Ghana’s Mental Health Authority in Strong Opposition to Marijuana Legalization

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Dr. Akwasi Osei of Ghana's Mental Health Authority (Photo via Ghana News Agency)
Dr. Akwasi Osei of Ghana’s Mental Health Authority (Photo via Ghana News Agency)

Despite a subtle but unrelenting campaign by interest groups and civil society organizations for cannabis to be legalized in Ghana, the Mental Health Authority said the banned substance poses health hazards.

Chief Executive of the Authority, Dr. Akwasi Osei, said cannabis — also called marijuana, weed, wee and a host of other names — especially poses severe threat to the mental health of people who use it.

Dr. Osei was speaking to Joy News’ Latif Iddrisu on Sunday as the world marked Day Against Drug Abuse.

“If you take marijuana in your teens when the brain is actively developing, you interfere with your ability to be motivated adequately, to judge adequately,” he said.

The Narcotics Drug Law prohibits any person from cultivating, using, importing or exporting any narcotic drug without a license from the Health Ministry. Offenders are liable to imprisonment for a term of not less than 10 years.

These provisions notwithstanding, weed cultivation in remote parts of the country remain a big business.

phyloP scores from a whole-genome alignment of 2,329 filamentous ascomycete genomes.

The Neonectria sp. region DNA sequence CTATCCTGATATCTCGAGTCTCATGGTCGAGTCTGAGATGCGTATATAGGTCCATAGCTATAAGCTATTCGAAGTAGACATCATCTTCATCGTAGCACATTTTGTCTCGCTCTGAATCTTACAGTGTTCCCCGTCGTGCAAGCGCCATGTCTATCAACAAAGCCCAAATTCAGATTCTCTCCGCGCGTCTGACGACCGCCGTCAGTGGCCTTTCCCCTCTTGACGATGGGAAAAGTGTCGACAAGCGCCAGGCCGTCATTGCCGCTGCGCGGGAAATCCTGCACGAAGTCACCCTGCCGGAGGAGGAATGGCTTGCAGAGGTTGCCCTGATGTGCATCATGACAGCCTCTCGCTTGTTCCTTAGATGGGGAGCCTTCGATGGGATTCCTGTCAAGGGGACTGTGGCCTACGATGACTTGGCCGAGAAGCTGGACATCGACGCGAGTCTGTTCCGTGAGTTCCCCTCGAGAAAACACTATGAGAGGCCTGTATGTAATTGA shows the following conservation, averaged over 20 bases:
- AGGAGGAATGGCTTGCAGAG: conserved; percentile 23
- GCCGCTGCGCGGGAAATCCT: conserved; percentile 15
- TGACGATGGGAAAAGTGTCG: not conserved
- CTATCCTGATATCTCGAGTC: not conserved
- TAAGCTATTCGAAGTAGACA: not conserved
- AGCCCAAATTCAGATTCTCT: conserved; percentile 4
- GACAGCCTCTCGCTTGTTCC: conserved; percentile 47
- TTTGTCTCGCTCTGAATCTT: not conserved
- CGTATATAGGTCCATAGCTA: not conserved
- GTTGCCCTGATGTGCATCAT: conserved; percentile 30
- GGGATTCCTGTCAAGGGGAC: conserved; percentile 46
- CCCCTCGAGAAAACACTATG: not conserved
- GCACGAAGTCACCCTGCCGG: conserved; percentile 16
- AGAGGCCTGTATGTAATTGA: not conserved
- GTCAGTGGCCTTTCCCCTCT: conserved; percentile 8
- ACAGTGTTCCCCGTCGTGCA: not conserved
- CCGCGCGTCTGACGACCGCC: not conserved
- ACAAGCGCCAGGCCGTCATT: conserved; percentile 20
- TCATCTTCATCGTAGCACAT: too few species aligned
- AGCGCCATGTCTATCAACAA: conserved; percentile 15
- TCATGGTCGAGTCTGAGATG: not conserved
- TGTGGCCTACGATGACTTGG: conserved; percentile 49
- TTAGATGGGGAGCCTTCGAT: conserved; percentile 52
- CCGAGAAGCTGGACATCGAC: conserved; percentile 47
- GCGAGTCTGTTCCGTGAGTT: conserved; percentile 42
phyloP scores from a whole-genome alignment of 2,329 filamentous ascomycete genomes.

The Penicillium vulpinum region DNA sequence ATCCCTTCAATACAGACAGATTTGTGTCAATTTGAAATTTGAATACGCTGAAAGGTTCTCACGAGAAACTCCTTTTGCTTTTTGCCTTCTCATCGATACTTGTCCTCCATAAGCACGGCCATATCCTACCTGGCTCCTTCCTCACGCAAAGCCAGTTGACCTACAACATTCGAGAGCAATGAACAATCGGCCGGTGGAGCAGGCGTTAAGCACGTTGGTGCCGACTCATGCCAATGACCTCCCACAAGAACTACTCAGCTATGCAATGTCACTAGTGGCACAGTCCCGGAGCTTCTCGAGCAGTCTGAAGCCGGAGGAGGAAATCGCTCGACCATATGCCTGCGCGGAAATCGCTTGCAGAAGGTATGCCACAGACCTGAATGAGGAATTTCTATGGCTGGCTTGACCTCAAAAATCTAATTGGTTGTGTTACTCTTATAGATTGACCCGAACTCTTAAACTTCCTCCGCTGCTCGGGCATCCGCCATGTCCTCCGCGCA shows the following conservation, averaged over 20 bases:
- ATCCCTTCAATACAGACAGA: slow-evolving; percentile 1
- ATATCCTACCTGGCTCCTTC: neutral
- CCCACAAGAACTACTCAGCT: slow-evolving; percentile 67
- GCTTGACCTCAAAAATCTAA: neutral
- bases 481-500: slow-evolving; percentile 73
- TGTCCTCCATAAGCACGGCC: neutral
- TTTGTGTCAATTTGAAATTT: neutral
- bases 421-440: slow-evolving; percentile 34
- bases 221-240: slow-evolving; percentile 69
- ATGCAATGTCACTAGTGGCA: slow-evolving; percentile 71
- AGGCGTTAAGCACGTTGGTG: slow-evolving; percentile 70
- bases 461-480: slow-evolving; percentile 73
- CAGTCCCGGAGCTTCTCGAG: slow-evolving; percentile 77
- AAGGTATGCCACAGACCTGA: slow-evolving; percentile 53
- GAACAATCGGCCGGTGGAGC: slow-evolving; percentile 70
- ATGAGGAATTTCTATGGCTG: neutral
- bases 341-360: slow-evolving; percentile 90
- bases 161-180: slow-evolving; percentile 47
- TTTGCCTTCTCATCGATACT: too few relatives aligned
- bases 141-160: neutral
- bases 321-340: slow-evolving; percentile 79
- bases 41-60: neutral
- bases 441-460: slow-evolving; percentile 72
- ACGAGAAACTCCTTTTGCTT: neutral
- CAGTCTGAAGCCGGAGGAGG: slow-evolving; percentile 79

The market for the banned herbal plant still thrives and has become a major livelihood for many farmers. In some communities, cultivation of cannabis is big business.

Latif Iddrisu, who visited some locations in the country where wee farms are thriving, reports that some regular farmers do mix-cropping of food crops with marijuana.

Some users of the herb also justify the need for its legalization with testimonies of cure for their asthmatic and other health conditions.

One cannabis user recounted his experience, “I never thought I would dare smoke. But I am an asthmatic patient. I have been an asthmatic patient from infancy. I started hearing that it [marijuana] is good for asthma, epilepsy and other ailments,” he said.

“So I said, let me experiment it on myself, after all, I am already dying, then I will give my own judgement on what it does to me. So I decided to test it and surprisingly after smoking it the whole day I was excited,” the elated user said.

Some interest groups say addressing the use of marijuana, also called ‘wee,’ through criminal justice institutions ultimately infringes on various fundamental rights of people who use drugs, including the rights to health, information, personal autonomy and self-determination.

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